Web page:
Extended armistice talks ensued. Admiral Turner Joy led the US/UN team through much of this drama. One of the sticking points in the negotiations was the Truman administration’s decision to not force the repatriation of prisoners held by the US and UN who didn’t wish to return. The Communist powers demanded this, but neither side would bend. Admiral Joy (though he never disagreed publicly with the position of his political superiors) believed this decision put the security of enemy POWs over that of US/UN prisoners. “Since we were not allowed to achieve a victory,” Joy explained, “I wanted the war halted.”30

A second thing that is widely remembered about the Korean War is MacArthur’s remark that “In war there is no substitute for victory.” What is forgotten is the sentence he uttered before this: “War’s very object is victory, not prolonged indecision.”31 MacArthur, for all his many faults, understood the importance of victory better than Truman. In the Korean War, not seeking victory meant the struggle devolved into a bloody stalemate. Most Americans supported US participation in the conflict, as long as their political leaders sought victory – meaning, to win.32 Indeed, early in the contest the American public outran its political representatives in its desire to mobilize and do what was necessary to win the war.33 But as it dragged on with seemingly no conclusion in sight, American support began eroding in a fashion foreshadowing the Vietnam War.

Moreover, at least in the context of the Korean War, MacArthur might also have understood the importance of victory – winning, or achieving the political objective – better than his former assistant and Truman’s successor to the presidency, Dwight D. Eisenhower. Other senior US officers shared MacArthur’s views on the importance of achieving victory. During his presidential campaign, Eisenhower promised that, if elected, he would visit Korea. He did so on December 5–8, 1952, and met with Ridgway’s successor, General Mark W. Clark. General Clark asked “to be allowed ‘to win in our first test of arms against communism.’” He had a plan to do so, but was not permitted to present it to Eisenhower. Clark remarked later that “The question of how much it would take to win the war was never raised.” When an armistice finally brought the fighting to an end, Clark bitterly noted: “In carrying out the instructions of my government, I gained the unenviable distinction of being the first United States Army commander in history to sign an armistice without victory … I believe that the Armistice, by and large, was a fair one – considering that we lacked the determination to win the war.”34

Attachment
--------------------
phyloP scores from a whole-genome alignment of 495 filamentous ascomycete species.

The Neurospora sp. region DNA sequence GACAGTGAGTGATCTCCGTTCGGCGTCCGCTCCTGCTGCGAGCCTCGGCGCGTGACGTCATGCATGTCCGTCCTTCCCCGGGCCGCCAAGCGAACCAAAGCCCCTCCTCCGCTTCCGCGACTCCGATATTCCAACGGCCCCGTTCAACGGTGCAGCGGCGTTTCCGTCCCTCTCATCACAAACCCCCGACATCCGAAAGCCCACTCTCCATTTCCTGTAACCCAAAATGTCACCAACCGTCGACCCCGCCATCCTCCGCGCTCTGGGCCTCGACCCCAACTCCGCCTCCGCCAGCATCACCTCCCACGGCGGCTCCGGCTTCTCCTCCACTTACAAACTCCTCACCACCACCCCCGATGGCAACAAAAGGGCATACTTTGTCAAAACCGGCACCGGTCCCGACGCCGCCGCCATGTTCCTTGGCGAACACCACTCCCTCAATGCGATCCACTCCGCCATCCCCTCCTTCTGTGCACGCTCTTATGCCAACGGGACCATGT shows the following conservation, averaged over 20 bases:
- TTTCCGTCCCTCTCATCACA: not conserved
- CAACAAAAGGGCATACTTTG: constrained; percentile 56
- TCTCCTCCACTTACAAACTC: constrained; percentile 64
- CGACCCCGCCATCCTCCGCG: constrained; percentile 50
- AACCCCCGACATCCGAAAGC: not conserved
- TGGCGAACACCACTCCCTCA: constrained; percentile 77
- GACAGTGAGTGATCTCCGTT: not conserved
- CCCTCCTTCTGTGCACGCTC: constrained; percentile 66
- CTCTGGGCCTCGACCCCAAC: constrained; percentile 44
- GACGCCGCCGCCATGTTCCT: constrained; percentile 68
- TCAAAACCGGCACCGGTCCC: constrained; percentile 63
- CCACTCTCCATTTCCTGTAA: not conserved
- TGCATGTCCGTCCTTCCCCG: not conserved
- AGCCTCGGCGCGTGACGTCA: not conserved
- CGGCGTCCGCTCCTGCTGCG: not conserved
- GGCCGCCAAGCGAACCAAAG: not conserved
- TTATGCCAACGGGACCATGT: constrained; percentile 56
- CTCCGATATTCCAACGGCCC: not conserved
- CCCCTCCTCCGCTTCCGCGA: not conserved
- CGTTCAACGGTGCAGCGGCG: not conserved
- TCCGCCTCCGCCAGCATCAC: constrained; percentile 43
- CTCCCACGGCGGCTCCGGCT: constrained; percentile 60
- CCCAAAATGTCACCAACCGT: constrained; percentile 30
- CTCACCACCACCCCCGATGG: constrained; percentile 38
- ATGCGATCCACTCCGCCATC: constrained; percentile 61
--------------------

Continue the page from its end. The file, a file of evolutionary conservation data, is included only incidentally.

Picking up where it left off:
Why, then, did US leaders here fail to seek a military decision that would deliver a political victory? And was this decision correct? Something important to remember is the Cold War context. The US fought the Korean War under the umbrella of a Cold War against the Communist bloc. Thus, the US was seeking multiple political objectives. The objective of the initial strategy of containment authored by George F. Kennan was to force the collapse or mellowing of the Soviet Union, but the US had a political objective in Korea as well. This is the problem with what is sometimes called a nested war, meaning a conflict waged in the midst of a larger political or military struggle. The contributing factor of the pursuit of additional aims can complicate the drive to achieve the political goal for which the limited war is being fought. In Korea, US leaders mistakenly deferred resolution of a very bloody problem to deal with a hypothetical, potential future conflict that never arrived. They took council of their fears, and this prevented them from solving the situation at hand, with ill effects for both the US and the world. Truman and his advisors feared escalation and a possible widening of the war – and they were right to do so – especially if they took the war into China. But the US had the capability of ending – and winning – the war in Korea without doing this. Indeed, as we have seen, General Van Fleet had wanted to try and had a plan for doing so: defeating a much-weakened Chinese army. Dutch political scientist Rob de Wijk insists that “to be successful, liberal democracies must use force decisively.”35 This seems a statement of the obvious, but it is no longer so obvious to American political leaders, journalists, and academics.

Bad Habits Die Hard